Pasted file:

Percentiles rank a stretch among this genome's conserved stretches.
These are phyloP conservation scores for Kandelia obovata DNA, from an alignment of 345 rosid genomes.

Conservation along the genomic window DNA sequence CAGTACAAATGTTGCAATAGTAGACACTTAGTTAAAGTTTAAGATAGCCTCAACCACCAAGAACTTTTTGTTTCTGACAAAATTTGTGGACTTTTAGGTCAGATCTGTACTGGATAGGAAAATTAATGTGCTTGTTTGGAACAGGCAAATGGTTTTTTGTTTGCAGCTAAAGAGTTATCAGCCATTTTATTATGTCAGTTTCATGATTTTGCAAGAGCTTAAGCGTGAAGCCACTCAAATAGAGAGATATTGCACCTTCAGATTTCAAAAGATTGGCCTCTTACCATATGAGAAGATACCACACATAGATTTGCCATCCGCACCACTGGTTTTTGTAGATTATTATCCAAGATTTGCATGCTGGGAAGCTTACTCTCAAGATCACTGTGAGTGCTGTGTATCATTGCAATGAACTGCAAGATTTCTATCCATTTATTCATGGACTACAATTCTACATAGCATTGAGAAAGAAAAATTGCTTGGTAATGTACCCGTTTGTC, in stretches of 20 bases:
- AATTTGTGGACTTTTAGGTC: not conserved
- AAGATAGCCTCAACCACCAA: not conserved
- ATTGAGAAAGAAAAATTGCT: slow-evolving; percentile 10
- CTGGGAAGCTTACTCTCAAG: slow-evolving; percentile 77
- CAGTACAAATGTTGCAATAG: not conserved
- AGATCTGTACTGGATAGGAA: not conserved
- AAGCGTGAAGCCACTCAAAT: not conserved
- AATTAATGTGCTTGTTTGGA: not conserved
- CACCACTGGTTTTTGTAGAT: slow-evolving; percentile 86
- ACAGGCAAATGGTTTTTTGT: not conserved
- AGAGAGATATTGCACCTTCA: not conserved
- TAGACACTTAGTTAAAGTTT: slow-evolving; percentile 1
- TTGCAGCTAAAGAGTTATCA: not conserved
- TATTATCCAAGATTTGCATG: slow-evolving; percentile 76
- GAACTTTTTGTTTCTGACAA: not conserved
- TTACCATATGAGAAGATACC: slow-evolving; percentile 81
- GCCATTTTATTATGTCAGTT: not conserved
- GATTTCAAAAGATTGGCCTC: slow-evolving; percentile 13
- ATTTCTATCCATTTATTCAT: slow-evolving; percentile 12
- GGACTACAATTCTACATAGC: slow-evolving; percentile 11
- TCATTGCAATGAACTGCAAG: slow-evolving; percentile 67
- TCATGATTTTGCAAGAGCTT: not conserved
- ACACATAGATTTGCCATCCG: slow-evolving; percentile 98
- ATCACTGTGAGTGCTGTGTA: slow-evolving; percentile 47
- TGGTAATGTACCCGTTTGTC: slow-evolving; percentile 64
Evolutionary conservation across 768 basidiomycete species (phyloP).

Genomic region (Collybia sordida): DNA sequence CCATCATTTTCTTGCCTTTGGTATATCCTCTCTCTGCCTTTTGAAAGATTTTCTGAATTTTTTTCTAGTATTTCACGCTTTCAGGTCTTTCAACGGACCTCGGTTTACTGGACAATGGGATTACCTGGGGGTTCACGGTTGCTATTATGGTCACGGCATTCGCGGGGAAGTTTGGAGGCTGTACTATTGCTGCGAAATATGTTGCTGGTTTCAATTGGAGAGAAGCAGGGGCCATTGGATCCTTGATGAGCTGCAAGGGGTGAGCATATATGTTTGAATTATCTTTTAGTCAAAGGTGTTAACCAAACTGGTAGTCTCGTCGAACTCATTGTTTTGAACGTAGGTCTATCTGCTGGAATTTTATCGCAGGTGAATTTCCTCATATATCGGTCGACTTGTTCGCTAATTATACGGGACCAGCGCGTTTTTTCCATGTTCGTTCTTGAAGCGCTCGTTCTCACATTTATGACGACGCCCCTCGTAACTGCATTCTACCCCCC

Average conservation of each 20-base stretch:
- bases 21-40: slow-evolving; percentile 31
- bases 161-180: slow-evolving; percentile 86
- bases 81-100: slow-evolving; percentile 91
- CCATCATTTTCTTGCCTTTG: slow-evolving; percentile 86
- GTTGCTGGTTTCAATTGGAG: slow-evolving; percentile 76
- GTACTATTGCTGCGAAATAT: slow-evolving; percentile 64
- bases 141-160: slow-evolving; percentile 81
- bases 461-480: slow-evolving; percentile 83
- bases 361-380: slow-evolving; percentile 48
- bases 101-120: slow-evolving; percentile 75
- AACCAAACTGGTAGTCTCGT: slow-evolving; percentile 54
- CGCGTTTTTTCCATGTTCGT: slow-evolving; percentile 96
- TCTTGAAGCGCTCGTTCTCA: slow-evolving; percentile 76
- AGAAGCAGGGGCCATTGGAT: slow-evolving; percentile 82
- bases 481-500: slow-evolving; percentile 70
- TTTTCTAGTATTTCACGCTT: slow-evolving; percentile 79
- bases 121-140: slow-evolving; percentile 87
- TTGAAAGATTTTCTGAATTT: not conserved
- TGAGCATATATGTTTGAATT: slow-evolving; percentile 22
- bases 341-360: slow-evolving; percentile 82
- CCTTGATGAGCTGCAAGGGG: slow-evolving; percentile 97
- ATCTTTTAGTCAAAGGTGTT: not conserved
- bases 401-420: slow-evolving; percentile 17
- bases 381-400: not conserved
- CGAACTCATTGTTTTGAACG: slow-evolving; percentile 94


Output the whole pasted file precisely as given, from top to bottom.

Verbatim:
Percentiles rank a stretch among this genome's conserved stretches.
These are phyloP conservation scores for Kandelia obovata DNA, from an alignment of 345 rosid genomes.

Conservation along the genomic window DNA sequence CAGTACAAATGTTGCAATAGTAGACACTTAGTTAAAGTTTAAGATAGCCTCAACCACCAAGAACTTTTTGTTTCTGACAAAATTTGTGGACTTTTAGGTCAGATCTGTACTGGATAGGAAAATTAATGTGCTTGTTTGGAACAGGCAAATGGTTTTTTGTTTGCAGCTAAAGAGTTATCAGCCATTTTATTATGTCAGTTTCATGATTTTGCAAGAGCTTAAGCGTGAAGCCACTCAAATAGAGAGATATTGCACCTTCAGATTTCAAAAGATTGGCCTCTTACCATATGAGAAGATACCACACATAGATTTGCCATCCGCACCACTGGTTTTTGTAGATTATTATCCAAGATTTGCATGCTGGGAAGCTTACTCTCAAGATCACTGTGAGTGCTGTGTATCATTGCAATGAACTGCAAGATTTCTATCCATTTATTCATGGACTACAATTCTACATAGCATTGAGAAAGAAAAATTGCTTGGTAATGTACCCGTTTGTC, in stretches of 20 bases:
- AATTTGTGGACTTTTAGGTC: not conserved
- AAGATAGCCTCAACCACCAA: not conserved
- ATTGAGAAAGAAAAATTGCT: slow-evolving; percentile 10
- CTGGGAAGCTTACTCTCAAG: slow-evolving; percentile 77
- CAGTACAAATGTTGCAATAG: not conserved
- AGATCTGTACTGGATAGGAA: not conserved
- AAGCGTGAAGCCACTCAAAT: not conserved
- AATTAATGTGCTTGTTTGGA: not conserved
- CACCACTGGTTTTTGTAGAT: slow-evolving; percentile 86
- ACAGGCAAATGGTTTTTTGT: not conserved
- AGAGAGATATTGCACCTTCA: not conserved
- TAGACACTTAGTTAAAGTTT: slow-evolving; percentile 1
- TTGCAGCTAAAGAGTTATCA: not conserved
- TATTATCCAAGATTTGCATG: slow-evolving; percentile 76
- GAACTTTTTGTTTCTGACAA: not conserved
- TTACCATATGAGAAGATACC: slow-evolving; percentile 81
- GCCATTTTATTATGTCAGTT: not conserved
- GATTTCAAAAGATTGGCCTC: slow-evolving; percentile 13
- ATTTCTATCCATTTATTCAT: slow-evolving; percentile 12
- GGACTACAATTCTACATAGC: slow-evolving; percentile 11
- TCATTGCAATGAACTGCAAG: slow-evolving; percentile 67
- TCATGATTTTGCAAGAGCTT: not conserved
- ACACATAGATTTGCCATCCG: slow-evolving; percentile 98
- ATCACTGTGAGTGCTGTGTA: slow-evolving; percentile 47
- TGGTAATGTACCCGTTTGTC: slow-evolving; percentile 64
Evolutionary conservation across 768 basidiomycete species (phyloP).

Genomic region (Collybia sordida): DNA sequence CCATCATTTTCTTGCCTTTGGTATATCCTCTCTCTGCCTTTTGAAAGATTTTCTGAATTTTTTTCTAGTATTTCACGCTTTCAGGTCTTTCAACGGACCTCGGTTTACTGGACAATGGGATTACCTGGGGGTTCACGGTTGCTATTATGGTCACGGCATTCGCGGGGAAGTTTGGAGGCTGTACTATTGCTGCGAAATATGTTGCTGGTTTCAATTGGAGAGAAGCAGGGGCCATTGGATCCTTGATGAGCTGCAAGGGGTGAGCATATATGTTTGAATTATCTTTTAGTCAAAGGTGTTAACCAAACTGGTAGTCTCGTCGAACTCATTGTTTTGAACGTAGGTCTATCTGCTGGAATTTTATCGCAGGTGAATTTCCTCATATATCGGTCGACTTGTTCGCTAATTATACGGGACCAGCGCGTTTTTTCCATGTTCGTTCTTGAAGCGCTCGTTCTCACATTTATGACGACGCCCCTCGTAACTGCATTCTACCCCCC

Average conservation of each 20-base stretch:
- bases 21-40: slow-evolving; percentile 31
- bases 161-180: slow-evolving; percentile 86
- bases 81-100: slow-evolving; percentile 91
- CCATCATTTTCTTGCCTTTG: slow-evolving; percentile 86
- GTTGCTGGTTTCAATTGGAG: slow-evolving; percentile 76
- GTACTATTGCTGCGAAATAT: slow-evolving; percentile 64
- bases 141-160: slow-evolving; percentile 81
- bases 461-480: slow-evolving; percentile 83
- bases 361-380: slow-evolving; percentile 48
- bases 101-120: slow-evolving; percentile 75
- AACCAAACTGGTAGTCTCGT: slow-evolving; percentile 54
- CGCGTTTTTTCCATGTTCGT: slow-evolving; percentile 96
- TCTTGAAGCGCTCGTTCTCA: slow-evolving; percentile 76
- AGAAGCAGGGGCCATTGGAT: slow-evolving; percentile 82
- bases 481-500: slow-evolving; percentile 70
- TTTTCTAGTATTTCACGCTT: slow-evolving; percentile 79
- bases 121-140: slow-evolving; percentile 87
- TTGAAAGATTTTCTGAATTT: not conserved
- TGAGCATATATGTTTGAATT: slow-evolving; percentile 22
- bases 341-360: slow-evolving; percentile 82
- CCTTGATGAGCTGCAAGGGG: slow-evolving; percentile 97
- ATCTTTTAGTCAAAGGTGTT: not conserved
- bases 401-420: slow-evolving; percentile 17
- bases 381-400: not conserved
- CGAACTCATTGTTTTGAACG: slow-evolving; percentile 94